Are you a tweeter? What is this Twitter phenomenon? I thought I’d try and find out but would do so from an anonymous perspective based around my job. I set up an account, followed a few people and suddenly I have sent 500+ tweets and have approaching 150 followers. It’s rather addictive.
Now I’ve not spent 20yrs in my profession to make scandalous posts or reveal information that will compromise me or my employer. I do have a mortgage to pay after all. Furthermore, sceptics will wonder about my authenticity. Am I really who I claim to be? I have the same thoughts about those I meet through this medium. But that said what a lovely bunch I’ve met so far. I can’t mention them all but come looking for me @TheCustodySgt on Twitter and they are all there.
So for this post I will concentrate on just one Tweeter and one topic. The Tweeter is @toomanyblueys. now known as @defencegirl She manages a blog that can be found here;
Check out the most recent post entitled “Going Back”. It talks about goodbyes. It talks about her boyfriend and their parting as he commences a TOD in Afghanistan. I am not a services person. I can’t begin to imagine the heartache and anguish she and all other families, husbands, wives and lovers must have whilst their loved ones are in harms way on the other side of the world.
This made me think of two things. Firstly how lucky I am. I have a career and a family. My wife works full time. With my shifts we often pass like ships in the night. But we live under the same roof, we do get time together and our beautiful children are around us. Our careers do not separate us for long periods.
The second thing was that we are also the same. When I kiss my wife and walk out of the door she doesn’t know if I will come home. I dread the thought of her facing the knock on the door from a senior officer. It affects me too. I’ve dealt with some awful incidents in my career and had to visit families to pass on bad news. I know what can happen in cities and on motorways. When my wife is late home my mind goes into overdrive thinking on what may have delayed her.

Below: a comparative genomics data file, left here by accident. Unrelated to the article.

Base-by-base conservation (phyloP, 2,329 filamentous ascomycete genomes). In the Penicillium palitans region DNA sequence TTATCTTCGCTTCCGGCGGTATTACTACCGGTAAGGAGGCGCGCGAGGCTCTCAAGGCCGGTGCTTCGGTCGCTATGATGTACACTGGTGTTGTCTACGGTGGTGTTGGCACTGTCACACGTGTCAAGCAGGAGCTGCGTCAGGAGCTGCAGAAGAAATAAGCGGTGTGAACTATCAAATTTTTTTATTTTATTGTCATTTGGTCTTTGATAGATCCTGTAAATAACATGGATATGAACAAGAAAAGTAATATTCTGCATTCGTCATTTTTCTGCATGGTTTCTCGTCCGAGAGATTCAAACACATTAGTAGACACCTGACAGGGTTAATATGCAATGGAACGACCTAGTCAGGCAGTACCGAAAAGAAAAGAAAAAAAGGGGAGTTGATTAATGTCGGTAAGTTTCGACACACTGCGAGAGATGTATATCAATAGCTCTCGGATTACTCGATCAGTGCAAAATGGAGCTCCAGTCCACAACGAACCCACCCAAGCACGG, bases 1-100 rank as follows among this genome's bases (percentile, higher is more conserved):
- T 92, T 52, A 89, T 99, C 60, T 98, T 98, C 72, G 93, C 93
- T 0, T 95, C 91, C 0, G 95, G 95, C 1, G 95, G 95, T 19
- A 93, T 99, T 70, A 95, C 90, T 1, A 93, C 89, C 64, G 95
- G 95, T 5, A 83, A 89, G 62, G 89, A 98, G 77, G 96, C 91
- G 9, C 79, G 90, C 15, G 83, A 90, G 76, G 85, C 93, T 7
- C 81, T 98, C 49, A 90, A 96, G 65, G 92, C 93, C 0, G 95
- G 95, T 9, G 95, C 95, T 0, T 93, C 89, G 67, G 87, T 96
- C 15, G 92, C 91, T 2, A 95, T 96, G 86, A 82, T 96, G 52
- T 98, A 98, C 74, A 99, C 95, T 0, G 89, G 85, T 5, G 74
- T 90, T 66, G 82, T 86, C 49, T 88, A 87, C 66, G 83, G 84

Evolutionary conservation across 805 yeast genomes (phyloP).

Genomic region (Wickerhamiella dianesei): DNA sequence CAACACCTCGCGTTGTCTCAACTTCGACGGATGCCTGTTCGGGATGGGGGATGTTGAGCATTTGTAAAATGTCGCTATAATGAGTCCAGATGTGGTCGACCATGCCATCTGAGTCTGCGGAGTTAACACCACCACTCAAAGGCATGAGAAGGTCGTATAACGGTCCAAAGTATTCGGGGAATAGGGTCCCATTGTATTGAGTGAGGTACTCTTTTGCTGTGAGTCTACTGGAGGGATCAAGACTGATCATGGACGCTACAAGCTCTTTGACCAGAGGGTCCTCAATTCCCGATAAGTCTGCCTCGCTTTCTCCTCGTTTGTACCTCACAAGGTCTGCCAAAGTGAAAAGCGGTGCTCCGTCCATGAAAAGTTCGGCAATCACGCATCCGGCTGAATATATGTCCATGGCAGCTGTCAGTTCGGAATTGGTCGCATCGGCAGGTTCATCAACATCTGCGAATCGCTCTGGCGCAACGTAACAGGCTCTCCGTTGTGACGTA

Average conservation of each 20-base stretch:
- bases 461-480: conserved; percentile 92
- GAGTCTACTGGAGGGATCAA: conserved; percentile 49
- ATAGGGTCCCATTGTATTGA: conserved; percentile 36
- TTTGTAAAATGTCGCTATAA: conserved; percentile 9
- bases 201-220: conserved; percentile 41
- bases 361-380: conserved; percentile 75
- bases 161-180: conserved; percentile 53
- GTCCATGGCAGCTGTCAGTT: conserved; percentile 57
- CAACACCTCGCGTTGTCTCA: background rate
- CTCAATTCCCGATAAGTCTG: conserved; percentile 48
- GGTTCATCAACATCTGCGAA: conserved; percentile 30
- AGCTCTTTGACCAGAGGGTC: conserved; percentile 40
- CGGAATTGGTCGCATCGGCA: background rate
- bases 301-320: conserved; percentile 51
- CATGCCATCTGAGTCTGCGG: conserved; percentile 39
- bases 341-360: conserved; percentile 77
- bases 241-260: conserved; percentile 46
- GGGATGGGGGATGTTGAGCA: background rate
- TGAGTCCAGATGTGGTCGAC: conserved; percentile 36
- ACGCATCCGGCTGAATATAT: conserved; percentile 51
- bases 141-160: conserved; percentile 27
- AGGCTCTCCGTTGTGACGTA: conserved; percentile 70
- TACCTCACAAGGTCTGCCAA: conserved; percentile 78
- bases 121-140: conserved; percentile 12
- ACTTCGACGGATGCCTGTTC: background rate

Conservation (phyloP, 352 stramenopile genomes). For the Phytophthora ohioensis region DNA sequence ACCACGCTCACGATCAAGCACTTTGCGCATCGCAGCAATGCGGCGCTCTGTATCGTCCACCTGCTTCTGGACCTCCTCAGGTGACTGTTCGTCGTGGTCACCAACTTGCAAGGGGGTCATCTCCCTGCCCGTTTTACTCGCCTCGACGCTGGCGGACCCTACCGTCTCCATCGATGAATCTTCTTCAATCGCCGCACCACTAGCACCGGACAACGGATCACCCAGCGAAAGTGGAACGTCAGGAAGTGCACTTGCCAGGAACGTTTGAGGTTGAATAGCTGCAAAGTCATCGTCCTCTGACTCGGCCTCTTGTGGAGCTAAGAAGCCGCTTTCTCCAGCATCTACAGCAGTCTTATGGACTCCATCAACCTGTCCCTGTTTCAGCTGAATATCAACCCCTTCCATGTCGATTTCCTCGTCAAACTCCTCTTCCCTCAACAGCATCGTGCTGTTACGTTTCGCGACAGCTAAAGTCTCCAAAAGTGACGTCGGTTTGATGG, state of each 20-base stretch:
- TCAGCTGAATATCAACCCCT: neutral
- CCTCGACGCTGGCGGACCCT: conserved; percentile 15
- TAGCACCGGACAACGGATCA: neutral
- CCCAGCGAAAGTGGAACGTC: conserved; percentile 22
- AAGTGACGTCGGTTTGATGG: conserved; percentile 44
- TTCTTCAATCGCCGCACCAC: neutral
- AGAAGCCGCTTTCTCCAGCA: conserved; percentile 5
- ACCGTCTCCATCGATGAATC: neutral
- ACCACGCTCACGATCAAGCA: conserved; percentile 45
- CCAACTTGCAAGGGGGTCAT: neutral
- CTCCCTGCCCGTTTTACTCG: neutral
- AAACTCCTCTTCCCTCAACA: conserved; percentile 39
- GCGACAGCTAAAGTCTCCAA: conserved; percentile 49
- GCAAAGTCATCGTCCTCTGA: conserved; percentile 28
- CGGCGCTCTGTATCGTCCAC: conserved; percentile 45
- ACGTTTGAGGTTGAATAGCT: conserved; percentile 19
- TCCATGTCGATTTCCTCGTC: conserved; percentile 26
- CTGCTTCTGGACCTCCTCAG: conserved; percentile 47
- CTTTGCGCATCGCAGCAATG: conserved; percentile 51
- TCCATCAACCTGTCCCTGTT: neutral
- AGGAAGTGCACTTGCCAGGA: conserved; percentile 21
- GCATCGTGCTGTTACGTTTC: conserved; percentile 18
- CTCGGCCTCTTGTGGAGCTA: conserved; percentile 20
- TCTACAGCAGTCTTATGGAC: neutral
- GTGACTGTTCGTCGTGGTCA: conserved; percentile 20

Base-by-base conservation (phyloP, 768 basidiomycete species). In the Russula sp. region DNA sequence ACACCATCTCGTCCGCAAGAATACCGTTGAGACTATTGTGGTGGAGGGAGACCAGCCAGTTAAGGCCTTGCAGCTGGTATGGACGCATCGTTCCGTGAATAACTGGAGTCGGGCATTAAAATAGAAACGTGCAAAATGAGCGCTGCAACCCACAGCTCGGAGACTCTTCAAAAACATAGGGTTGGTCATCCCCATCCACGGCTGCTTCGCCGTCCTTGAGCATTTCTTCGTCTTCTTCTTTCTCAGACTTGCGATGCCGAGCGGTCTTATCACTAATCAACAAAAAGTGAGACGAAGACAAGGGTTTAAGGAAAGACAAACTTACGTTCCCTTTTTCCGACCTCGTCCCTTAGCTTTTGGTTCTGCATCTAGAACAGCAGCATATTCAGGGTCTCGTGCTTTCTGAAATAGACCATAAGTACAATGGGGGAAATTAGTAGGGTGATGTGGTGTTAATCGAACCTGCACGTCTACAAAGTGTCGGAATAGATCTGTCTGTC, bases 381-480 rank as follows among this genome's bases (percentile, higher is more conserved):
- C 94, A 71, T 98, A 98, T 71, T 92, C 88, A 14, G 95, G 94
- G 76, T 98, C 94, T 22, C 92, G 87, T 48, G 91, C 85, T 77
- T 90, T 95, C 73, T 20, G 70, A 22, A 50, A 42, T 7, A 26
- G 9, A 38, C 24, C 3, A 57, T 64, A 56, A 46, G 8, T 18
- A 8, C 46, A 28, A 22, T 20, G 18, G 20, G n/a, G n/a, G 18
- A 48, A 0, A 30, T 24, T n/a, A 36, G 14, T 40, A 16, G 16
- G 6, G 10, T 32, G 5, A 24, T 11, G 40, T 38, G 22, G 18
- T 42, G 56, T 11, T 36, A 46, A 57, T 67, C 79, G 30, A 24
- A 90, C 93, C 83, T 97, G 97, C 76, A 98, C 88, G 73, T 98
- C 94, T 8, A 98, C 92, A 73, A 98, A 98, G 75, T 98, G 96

Obviously tragedy can befall anyone. You don’t have to be in the forces or emergency services. But if you choose to put yourself in harms way for the safety of others than the risk factor increases with it. Yet do we do it for glory? Do we do it for recognition? No. In 20 yrs I’ve not met one police officer who was there for the kudos the position and uniform brings (it actually doesn’t bring any). They are there, as are our forces colleagues, because we care and we want to make a difference.
I will leave it there. But when you get next get home. Stop at the threshold. Before you step through the door remind yourself how lucky you are. Send up a short prayer to bring all our forces and emergency service staff home safe and sound. Then step in and embrace whoever is at home for you.